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With the guanacos of the Zoo of Maubeuge
France

This is a view on the guanacos (lamas) of the zoo of Maubeuge. The shot was taken in august 2011, in the end of the afternoon. Panorama made in HDR version (enfuse).

The guanaco (Lama guanicoe) is a camelid native to South America that stands between 107 and 122 cm (3.5 and 4 feet) at the shoulder and weighs about 90 kg (200 lb). The colour varies very little (unlike the domestic llama), ranging from a light brown to dark cinnamon and shading to white underneath. Guanacos have grey faces and small straight ears. They are very striking with their large, alert brown eyes, streamlined form, and energetic pace. The name guanaco comes from the South American language Quechua word wanaku (old spelling, huanaco). Young guanacos are called chulengo(s).

The guanaco is native to the arid, mountainous regions of South America. Guanaco are found in the altiplano of Peru, Bolivia, Ecuador, Colombia, Chile and Argentina. In Chile and Argentina, they are more numerous in Patagonian regions, in places like the Torres del Paine National Park, and Isla Grande de Tierra del Fuego. In these areas, they have more robust populations, since there are limitations on grazing competition from livestock. Bolivian Indians have been known to raise guanaco to help them regain their population stability. A guanaco’s typical lifespan is 20 to 25 years.
Estimates, as of 2011, place their numbers at 400,000 to 600,000.
Guanaco live in herds composed of females, their young and a dominant male. Bachelor males form a separate herd. While female groups tend to remain small, often containing no more than ten adults, bachelor herds may contain as many as 50 males. When they feel threatened, guanaco alert the herd to flee with a high-pitched bleating call. The male will usually run behind the herd to defend them. They can run with a speed of 56 km (35 mi) per hour, often over steep and rocky terrain. They are also excellent swimmers. The guanaco have an unusual method of survival - licking all the nutrients and dew from desert cacti.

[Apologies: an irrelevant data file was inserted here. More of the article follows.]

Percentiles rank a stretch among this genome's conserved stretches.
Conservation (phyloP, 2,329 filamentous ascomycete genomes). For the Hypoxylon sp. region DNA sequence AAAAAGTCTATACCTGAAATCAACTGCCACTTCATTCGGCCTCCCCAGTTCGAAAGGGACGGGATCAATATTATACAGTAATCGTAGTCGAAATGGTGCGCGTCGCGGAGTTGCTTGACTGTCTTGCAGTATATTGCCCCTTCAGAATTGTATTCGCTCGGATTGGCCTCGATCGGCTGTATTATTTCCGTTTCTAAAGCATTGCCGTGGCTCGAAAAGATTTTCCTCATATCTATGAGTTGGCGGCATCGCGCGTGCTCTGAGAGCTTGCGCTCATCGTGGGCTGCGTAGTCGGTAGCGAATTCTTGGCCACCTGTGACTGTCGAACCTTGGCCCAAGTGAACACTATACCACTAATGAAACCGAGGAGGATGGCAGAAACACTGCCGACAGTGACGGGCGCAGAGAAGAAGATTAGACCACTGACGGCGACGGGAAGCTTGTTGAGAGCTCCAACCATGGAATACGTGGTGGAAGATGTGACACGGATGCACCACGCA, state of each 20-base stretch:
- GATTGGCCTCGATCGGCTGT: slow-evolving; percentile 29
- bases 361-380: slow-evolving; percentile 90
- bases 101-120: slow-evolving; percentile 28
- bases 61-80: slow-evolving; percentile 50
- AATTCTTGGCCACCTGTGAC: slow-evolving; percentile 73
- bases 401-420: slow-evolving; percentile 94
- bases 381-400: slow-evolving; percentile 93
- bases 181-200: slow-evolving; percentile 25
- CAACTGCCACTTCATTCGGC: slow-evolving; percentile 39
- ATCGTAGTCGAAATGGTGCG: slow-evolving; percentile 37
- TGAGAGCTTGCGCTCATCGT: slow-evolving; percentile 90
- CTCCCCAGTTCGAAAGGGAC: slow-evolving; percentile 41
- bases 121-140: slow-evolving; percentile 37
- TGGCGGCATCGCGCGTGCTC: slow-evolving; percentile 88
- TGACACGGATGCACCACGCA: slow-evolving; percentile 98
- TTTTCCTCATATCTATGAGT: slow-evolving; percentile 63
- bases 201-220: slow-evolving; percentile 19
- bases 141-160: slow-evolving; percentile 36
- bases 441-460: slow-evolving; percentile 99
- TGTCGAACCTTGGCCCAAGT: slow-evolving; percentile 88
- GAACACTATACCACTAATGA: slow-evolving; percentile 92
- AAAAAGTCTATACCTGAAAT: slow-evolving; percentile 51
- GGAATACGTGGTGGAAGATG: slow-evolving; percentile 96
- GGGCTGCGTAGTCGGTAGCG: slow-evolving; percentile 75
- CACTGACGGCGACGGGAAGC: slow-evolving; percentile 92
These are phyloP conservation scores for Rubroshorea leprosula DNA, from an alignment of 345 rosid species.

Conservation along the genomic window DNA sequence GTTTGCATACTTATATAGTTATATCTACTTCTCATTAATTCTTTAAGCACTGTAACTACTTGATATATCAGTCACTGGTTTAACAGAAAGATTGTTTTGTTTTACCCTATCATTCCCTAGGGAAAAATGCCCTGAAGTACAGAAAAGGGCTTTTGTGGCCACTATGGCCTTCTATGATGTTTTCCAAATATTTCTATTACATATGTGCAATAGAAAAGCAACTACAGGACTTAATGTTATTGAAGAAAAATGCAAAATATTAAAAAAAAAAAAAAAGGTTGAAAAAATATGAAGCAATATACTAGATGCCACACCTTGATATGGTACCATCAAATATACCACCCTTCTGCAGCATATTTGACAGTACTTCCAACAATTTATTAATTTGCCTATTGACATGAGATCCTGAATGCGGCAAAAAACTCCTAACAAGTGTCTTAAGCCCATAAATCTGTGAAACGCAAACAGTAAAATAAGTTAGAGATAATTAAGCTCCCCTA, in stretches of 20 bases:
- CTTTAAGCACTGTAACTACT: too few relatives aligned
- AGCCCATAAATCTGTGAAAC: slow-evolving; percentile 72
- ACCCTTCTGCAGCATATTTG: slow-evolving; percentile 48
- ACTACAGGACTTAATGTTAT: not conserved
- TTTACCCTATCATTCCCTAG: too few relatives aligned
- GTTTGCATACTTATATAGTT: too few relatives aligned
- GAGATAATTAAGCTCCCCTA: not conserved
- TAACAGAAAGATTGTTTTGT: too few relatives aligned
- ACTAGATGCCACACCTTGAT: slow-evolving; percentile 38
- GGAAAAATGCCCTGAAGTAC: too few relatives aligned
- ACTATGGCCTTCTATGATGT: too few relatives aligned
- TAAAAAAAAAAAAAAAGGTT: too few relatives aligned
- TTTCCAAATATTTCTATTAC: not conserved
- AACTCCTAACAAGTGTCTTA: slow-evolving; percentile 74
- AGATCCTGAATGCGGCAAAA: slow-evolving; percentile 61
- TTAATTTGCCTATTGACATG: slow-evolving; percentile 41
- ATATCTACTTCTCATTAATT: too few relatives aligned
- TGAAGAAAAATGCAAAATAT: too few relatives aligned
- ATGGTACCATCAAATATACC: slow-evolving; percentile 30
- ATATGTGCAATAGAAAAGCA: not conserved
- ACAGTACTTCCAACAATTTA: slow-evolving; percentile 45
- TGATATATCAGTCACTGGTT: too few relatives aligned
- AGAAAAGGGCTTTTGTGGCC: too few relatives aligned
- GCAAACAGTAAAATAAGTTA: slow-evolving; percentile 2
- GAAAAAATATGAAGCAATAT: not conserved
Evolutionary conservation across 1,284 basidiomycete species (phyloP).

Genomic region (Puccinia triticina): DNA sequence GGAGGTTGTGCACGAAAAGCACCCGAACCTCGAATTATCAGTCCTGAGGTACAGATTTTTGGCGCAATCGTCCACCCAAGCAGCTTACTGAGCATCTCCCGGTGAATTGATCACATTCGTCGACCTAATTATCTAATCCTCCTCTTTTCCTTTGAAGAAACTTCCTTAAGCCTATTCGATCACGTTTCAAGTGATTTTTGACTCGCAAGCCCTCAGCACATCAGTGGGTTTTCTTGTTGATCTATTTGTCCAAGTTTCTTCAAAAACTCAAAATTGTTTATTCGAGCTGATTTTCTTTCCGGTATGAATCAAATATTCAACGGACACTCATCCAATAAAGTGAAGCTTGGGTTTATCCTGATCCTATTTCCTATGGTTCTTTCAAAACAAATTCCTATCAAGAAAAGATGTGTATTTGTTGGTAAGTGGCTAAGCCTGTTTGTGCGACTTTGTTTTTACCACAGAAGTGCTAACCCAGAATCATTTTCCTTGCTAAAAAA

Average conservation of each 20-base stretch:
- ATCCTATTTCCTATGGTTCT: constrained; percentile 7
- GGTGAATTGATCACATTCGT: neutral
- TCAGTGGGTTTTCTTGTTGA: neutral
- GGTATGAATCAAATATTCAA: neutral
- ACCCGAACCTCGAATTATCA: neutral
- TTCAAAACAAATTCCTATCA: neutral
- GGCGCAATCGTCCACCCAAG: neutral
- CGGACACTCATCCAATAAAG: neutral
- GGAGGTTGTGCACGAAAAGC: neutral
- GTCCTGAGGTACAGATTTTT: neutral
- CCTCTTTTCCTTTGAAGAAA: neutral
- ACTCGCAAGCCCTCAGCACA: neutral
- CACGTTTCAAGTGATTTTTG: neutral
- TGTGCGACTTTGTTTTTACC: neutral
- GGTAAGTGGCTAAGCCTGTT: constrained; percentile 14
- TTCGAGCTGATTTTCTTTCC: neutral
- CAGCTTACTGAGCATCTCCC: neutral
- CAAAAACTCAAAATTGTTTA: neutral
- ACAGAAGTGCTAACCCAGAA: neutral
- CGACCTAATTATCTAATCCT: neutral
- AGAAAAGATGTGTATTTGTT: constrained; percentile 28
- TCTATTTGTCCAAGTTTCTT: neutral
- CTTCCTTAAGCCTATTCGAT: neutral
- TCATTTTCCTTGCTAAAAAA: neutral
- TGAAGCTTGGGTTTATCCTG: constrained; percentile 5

Guanacos are one of the largest wild mammal species found in South America (along with the manatee, the tapir, and the jaguar). They have only one natural predator, the mountain lion. Guanacos will often spit when threatened.
To protect its neck from harm, the guanaco has developed thicker skin on its neck, a trait still found in its domestic counterparts, the llama and alpaca, and its wild cousin, the vicuña. Bolivians use the necks of these animals to make shoes, flattening and pounding the skin to be used for the soles.

Source : http://en.wikipedia.org/wiki/Guanaco


Web site of the zoo of Maubeuge : http://www.zoodemaubeuge.fr/

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Copyright: Franck Masschelein
Type: Spherical
Resolution: 10240x5120
Taken: 21/08/2011
Uploaded: 17/09/2011
Updated: 16/10/2014
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Tags: guanacos; lamas; llama; zoo; nature; maubeuge; france; hdr; enfuse
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